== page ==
And herein lies the old investment proverb from author Fred Schwed - fees maketh the manager, but at the investor's expense. After all, as Schwed asks, "Where are the customers' yachts?"

"Fund managers are extracting all of the alpha for themselves," Brycki said. 

"That made me realise that the industry would probably diverge over the next 20 years when investors would clue up to this and demand either high-quality alpha or low-cost beta." 

And the rest, really, is history. Brycki launched Stockspot in 2013, after he realised that the average investor shouldn't be picking stocks or trading or giving their money to fund managers, but instead, they should be investing in the wonderful world of ETFs. 

"My view is that over the next 20 years, there's going to be a secular change in the industry - not cyclically driven by markets, but a secular downtrend in active management and uptrend in indexing," he said. 
"Really, the only survivors in the active management world will be those very few that actually can consistently beat the market." 
Chris Brycki, founder and CEO of Stockspot. (Source: supplied)
Chris Brycki, founder and CEO of Stockspot. (Source: supplied)

The stats you need to know

  • The ETF industry grew by 32% last year to over $135 billion in funds under management. 
  • More than $100 million was lost by investors by investing in trendy thematic ETFs. 
  • Over the past five years, FUM in Australian ETFs has grown by 38% per year, more than four times faster than the broader Australian wealth management market (7% p.a.)
  • If you had invested $10,000 equally into the 10 most popular global share funds available to Australians over the last five years you would have $16,530 today. If you had instead invested all of that money into ASX: IOO you would have $21,213 today. See below: 
iShares Global 100 ETF (ASX: IOO) outperforms the country's largest 10 global fund managers over five years. (Source: Stockspot)
iShares Global 100 ETF (ASX: IOO) outperforms the country's largest 10 global fund managers over five years. (Source: Stockspot)

So which 5 ETFs does Brycki actually like? 

Vanguard Australian Shares Index ETF (ASX: VAS) 

Vanguard Australian Shares Index ETF
Australian Shares

Since 2014, Stockspot has invested on behalf of its clients in VAS, which tracks the S&P/ASX 300 Index, offering greater diversification benefits than SPDR S&P/ASX 200 (ASX: STW), which only tracks the S&P/ASX 200. VAS is the largest index ETF in the Australian market and boasts a lower expense ratio, greater liquidity and better long-term returns. Its management fees are 0.10% per annum.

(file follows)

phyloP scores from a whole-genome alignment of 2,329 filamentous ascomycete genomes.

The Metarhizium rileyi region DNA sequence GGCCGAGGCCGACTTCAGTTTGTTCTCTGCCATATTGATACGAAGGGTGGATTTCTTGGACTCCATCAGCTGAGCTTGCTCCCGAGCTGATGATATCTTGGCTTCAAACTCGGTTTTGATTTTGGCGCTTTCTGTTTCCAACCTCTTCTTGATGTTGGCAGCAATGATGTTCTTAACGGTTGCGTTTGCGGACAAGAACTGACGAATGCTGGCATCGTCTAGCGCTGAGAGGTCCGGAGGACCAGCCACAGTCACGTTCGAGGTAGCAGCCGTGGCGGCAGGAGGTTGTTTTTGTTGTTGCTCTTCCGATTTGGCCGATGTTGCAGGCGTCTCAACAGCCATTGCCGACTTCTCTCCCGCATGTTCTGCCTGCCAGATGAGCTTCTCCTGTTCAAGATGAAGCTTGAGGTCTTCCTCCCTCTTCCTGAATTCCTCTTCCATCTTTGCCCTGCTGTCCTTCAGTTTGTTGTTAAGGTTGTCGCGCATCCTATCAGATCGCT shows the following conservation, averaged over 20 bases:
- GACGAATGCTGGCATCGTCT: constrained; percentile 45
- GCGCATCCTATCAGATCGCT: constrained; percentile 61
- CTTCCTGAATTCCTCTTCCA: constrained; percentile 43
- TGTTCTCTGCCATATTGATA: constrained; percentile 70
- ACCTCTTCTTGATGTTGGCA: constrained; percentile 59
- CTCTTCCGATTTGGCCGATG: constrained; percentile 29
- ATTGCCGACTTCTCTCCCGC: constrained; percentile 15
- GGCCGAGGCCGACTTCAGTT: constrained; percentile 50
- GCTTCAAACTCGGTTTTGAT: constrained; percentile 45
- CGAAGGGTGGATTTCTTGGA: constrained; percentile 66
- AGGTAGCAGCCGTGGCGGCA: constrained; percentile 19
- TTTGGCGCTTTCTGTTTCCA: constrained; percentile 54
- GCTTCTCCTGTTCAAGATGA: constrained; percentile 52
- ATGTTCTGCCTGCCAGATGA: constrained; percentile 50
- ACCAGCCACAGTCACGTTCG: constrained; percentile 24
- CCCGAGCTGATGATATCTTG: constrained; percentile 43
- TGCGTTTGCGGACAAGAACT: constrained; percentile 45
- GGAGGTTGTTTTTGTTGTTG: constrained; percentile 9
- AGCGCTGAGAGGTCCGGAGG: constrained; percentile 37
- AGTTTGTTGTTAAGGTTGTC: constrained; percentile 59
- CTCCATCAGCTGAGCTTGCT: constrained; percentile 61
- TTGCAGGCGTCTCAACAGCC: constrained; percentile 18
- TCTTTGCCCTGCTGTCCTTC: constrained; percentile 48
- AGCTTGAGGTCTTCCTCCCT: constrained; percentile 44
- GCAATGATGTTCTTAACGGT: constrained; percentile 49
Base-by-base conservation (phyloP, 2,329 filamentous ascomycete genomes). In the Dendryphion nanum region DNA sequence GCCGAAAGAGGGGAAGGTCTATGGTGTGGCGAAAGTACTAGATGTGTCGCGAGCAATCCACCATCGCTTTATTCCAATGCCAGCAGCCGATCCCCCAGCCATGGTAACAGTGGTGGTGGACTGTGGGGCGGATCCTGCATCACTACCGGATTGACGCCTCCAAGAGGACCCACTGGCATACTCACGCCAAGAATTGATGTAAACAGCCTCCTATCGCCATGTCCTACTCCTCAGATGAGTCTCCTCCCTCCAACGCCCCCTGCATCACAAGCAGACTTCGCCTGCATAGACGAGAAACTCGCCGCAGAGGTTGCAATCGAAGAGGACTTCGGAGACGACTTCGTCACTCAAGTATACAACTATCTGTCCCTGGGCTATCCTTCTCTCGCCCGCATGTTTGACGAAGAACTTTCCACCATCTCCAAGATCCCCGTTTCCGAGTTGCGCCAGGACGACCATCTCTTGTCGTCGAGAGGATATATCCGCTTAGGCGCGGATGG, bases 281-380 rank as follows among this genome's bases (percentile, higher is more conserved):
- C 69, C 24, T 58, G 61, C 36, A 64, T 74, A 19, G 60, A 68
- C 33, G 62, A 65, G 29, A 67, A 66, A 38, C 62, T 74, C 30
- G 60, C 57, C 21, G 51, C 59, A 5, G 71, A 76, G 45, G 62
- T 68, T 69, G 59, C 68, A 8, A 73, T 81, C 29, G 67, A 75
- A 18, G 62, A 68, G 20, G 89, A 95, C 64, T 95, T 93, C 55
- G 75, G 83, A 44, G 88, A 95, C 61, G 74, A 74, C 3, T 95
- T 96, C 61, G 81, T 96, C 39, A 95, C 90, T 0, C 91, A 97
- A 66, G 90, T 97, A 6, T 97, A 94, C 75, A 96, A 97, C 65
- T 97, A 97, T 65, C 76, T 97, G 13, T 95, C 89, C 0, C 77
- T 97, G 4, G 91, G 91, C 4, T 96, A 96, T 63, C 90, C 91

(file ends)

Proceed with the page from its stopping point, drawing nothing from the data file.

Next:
iShares Global 100 ETF (ASX: IOO) 

iShares Global 100 ETF (AU)
Global Shares

Similarly, since 2014, Stockspot has used IOO as it provides great diversification to the world's largest and most successful companies across the US, UK, Switzerland, France, Germany, Japan and Korea. IOO has higher fees (0.40%) than its competitors, such as the Vanguard MSCI Index International Shares ETF (ASX: VGS) (which has management fees of 0.18%), but Stockspot believes that IOO has better liquidity and likes its longer-listed track record. In addition, IOO's focus on large companies has helped it to outperform similar broad global ETFs like VGS and SPDR S&P World ex Australia Carbon Control (ASX: WXOZ).

iShares MSCI Emerging Markets ETF (ASX: IEM) 

iShares MSCI Emerging Markets ETF
Global Shares

This ETF provides investors with exposure to over 800 emerging market shares and includes companies from countries like China and South Korea. While IEM has a higher expense ratio (fees of 0.69%) than alternatives like the Vanguard FTSE Emerging Market Shares ETF (ASX: VGE), which has fees of 0.48%, Stockspot said that IEM has better liquidity and also a longer-listed track record. 

iShares Core Composite Bond ETF (ASX: IAF) 

iShares Core Composite Bond ETF
Australian Fixed Income

Similarly, Stockspot selected IAF for its portfolios thanks to its size, liquidity, track record, high credit quality and relatively short duration. With management fees of 0.15%, it beats peers like the Vanguard Australian Fixed Interest ETF (ASX: VAF), which has fees of 0.20%.